The Operational and Data Management Challenges for Increasingly Diversified and Complex Wealth Portfolios
Oct 13, 2022
How have UHNW, HNW and even mass affluent investment portfolios evolved in recent years, and what does that mean for the wealth management industry as they strive to offer the best suite of advice and products for these times? A selected group of top-level COOs, CIOs, gatekeepers from private banks and leading EAMs gathered to debate these issues, focusing intently on the role of data in helping the advisory community and client-facing bankers curate the best possible investment decisions for and with their private clients. The experts also discussed in detail the approach to the latest digital solutions used in wealth management to help segment, refine and also scale the investment offerings for these clients. For this summary report, all comments summarised below have been treated as non-attributable.
A Live Hubbis Thought Leadership Event in Partnership with SimCorp
Consistency is vital to the delivery of quality advice
The head of advisory solutions for a large international bank, covering the private bank and the mass affluent market, opened the discussion by saying that a key objective for them has been to ensure that their advice is of high quality and great consistency: “We are not only a private bank, we have a major Priority Business as well, and my mission is to deliver strong advisory content in line with our CIO views and make sure the advisory tools that our Relationship Managers and frontline needs are not only fit for today but are also going to enable us to scale our business,” she reported, adding this is especially vital in such difficult markets.
She explained that the right digital tools are essential to deliver efficiently and to offer the crucial elements of personalisation that she said is ‘front and centre’ of what they do. “We also have an in-house portfolio construction tool that is going to become part of our core offering for not just our Priority teams, but also our private banking team,” she reported. “It brings personalisation and allows us to connect with our clients in a much customised way, to advise across the full suite of products that we have. And it will help us with scaling our business.”
Data is central to scale and efficiency across the retail and affluent segments
The head of investment products for a regional private bank offered his views, noting first that the bank spans a very strong retail presence all the way to private banking, and that at the retail and mass affluent levels, the leveraging of data is essential to build scale and efficiency. “We use a lot of data from the retail banking side, as well as data analytics to boost the offering,” he reported.
Two key priorities – good service and great and differentiated advice
An ex-banker with a high-profile resume offered his view that wealth management is all about the quality of service and advice. “Service is covered by many parts of the organisation, as well as the private banking side, but the advice is the differentiating factor,” he reported. “It must be relevant, personalised and promote trust and loyalty.”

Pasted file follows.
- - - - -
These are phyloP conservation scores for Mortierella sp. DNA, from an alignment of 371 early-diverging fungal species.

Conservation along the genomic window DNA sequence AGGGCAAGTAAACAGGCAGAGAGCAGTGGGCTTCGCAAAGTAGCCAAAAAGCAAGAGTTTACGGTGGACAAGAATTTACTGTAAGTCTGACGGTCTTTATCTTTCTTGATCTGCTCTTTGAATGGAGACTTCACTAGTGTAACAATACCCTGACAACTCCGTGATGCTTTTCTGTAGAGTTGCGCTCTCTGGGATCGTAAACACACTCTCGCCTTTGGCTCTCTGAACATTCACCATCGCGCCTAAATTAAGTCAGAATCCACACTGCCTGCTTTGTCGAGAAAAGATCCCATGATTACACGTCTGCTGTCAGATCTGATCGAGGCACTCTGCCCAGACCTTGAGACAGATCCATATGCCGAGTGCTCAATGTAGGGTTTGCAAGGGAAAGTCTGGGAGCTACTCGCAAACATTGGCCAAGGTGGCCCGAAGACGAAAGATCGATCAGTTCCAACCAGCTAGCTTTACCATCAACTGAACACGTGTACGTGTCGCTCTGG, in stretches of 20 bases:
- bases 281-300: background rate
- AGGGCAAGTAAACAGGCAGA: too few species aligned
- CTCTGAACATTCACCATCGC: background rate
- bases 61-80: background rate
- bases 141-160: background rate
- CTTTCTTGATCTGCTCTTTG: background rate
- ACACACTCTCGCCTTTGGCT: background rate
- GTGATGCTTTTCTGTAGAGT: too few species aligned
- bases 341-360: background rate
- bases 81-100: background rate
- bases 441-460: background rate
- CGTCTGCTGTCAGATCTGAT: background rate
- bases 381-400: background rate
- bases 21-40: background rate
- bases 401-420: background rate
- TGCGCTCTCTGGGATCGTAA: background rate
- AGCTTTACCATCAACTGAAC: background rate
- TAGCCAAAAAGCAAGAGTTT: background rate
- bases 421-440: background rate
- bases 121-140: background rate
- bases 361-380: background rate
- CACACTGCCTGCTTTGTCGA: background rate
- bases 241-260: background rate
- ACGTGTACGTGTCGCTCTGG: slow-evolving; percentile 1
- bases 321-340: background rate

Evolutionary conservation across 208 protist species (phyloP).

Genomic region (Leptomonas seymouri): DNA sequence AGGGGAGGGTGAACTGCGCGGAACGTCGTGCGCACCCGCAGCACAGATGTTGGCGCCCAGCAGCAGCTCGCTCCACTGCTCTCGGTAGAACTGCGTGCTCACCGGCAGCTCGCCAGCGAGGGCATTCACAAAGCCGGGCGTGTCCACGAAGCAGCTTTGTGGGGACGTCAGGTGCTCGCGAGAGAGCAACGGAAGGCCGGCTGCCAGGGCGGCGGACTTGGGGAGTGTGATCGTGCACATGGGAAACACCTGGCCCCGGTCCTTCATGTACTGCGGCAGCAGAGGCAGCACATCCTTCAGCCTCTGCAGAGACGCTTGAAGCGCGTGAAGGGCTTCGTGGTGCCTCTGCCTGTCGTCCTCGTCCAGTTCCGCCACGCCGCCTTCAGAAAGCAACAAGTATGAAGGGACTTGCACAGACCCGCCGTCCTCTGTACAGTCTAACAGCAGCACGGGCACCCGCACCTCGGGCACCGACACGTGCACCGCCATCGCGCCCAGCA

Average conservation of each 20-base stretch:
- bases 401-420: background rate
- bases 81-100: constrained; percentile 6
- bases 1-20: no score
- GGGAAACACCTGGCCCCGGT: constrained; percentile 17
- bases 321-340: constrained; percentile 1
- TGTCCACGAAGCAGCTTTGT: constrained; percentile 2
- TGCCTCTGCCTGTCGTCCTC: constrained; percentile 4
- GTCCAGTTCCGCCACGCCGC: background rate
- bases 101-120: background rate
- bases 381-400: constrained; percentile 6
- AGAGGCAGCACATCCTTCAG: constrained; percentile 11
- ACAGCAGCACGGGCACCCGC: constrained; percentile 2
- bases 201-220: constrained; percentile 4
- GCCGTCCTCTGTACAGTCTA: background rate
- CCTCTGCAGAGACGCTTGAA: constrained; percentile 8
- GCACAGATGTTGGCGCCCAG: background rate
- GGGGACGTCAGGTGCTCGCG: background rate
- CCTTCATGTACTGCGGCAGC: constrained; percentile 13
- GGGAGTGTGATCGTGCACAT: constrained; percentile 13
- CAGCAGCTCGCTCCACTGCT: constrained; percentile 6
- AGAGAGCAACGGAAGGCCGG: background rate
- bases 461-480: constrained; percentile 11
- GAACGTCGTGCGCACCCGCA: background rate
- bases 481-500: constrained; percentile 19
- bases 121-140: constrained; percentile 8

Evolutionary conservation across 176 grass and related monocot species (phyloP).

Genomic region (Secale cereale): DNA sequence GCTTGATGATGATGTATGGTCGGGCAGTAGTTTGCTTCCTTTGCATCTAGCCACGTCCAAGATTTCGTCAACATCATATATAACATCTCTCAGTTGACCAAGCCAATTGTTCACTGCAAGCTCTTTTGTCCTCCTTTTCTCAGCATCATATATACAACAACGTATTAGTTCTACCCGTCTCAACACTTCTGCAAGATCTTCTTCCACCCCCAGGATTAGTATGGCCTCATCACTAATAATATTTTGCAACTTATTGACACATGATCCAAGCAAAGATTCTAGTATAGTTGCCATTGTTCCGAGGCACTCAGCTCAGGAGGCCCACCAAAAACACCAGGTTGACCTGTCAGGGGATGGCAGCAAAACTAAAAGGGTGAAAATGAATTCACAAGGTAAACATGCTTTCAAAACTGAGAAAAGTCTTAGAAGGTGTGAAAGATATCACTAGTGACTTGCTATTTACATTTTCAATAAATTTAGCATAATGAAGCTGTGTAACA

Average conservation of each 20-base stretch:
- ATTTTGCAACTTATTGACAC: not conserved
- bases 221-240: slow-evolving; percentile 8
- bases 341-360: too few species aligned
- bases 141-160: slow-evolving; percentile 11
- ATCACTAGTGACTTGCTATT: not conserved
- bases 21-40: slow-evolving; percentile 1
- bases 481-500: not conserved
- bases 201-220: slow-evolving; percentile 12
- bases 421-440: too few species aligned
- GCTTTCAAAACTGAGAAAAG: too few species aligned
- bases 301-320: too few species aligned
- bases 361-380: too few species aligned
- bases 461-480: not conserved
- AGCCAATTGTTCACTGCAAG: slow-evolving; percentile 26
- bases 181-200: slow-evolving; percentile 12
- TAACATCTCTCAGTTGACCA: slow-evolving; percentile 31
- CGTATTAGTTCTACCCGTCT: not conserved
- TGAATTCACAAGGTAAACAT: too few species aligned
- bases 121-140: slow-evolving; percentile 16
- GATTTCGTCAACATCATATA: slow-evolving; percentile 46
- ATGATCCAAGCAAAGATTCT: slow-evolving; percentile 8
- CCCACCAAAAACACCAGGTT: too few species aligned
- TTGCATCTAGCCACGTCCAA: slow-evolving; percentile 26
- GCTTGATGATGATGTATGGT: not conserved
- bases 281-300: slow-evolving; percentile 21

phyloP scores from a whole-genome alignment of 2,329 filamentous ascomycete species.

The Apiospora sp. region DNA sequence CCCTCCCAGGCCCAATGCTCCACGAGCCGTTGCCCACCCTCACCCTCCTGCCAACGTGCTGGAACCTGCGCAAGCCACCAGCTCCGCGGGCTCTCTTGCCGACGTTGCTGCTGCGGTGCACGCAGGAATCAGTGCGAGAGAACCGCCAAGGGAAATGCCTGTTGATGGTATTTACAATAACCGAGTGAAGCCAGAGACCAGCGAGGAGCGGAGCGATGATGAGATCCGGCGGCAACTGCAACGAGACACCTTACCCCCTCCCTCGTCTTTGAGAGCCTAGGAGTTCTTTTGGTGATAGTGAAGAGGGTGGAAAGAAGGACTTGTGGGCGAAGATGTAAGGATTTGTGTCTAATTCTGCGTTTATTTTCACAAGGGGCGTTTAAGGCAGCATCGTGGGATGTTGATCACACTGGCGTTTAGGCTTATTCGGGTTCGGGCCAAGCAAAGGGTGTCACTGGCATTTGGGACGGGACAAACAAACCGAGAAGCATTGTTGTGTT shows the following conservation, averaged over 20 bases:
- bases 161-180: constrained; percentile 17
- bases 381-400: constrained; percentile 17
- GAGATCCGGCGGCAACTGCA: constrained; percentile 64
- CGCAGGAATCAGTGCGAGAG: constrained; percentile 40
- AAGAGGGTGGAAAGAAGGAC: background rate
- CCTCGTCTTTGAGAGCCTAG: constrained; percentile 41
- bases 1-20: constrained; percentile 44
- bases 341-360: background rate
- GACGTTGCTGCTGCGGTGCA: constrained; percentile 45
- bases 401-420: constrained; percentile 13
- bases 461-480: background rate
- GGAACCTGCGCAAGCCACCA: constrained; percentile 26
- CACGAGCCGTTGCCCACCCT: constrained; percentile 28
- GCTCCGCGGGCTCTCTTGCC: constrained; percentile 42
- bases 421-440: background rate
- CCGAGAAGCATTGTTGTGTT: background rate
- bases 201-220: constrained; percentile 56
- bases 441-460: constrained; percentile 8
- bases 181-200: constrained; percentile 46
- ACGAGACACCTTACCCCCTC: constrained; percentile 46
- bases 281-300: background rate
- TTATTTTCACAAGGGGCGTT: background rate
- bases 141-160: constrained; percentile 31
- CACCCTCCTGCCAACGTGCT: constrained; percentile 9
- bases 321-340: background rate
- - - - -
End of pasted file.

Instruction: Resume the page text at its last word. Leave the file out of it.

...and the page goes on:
But he explained that there is too often advice coming that does not sufficiently differentiate between funds and markets, and that is not sufficiently granular. “I see the private banks all offering similar core type asset allocation models, then satellite investments and then strapping on structured products, but I think they all need to become more granular, more precise,” he said. “This market is not one in which a rising tide will float all boats, so the banks now need to really stand out. Using data to become much more specific and to truly differentiate advice is clearly the right path.”
Freeing up the client-facing advisors and Relationship Managers is central to the proposition and technology can really help, if properly assembled
The same guest highlighted the immense administrative and regulatory burden on the client-facing banks. “Everything else is secondary unless you can automate the whole compliance, admin and selling process as much as possible. The Relationship Managers spend too little time doing what they should be doing. And the banks need to make sure everything is delivered to the Relationship Managers in ways that they can actually use it efficiently; otherwise most of what you are producing is unused.”
Another expert agreed, noting that the Relationship Manager should be able to click a button and see basic information to help him or her. “With digital, they should be able to quickly see a client’s holdings, their risk profile, connect that to risk analytics and offer advice accordingly,” she said. “It is not only about digital or data; it's actually making sure that the core elements of the portfolio are fixed. Being able to use digital to free up the advisors’ days to have quality conversations with their clients is central to our efforts.”
Delivering the CIO view with speed, accuracy and consistency
The CIO of the private wealth arm of a major ASEAN based bank said his challenge was to ensure the CIO view was delivered effectively. “I'm in-charge of the house view,” he reported, “and from my perspective, we need to make sure that our house views are effectively communicated to the client through the Relationship Managers. Perhaps going fully digital – which we are not yet at our bank – is the way forward. Right now, we are rather manual. We want to be able to more easily connect house views to the client portfolios and help them implement our views by adjusting portfolios. This type of gathering is helpful to see and hear how others who are more advanced are achieving these goals.”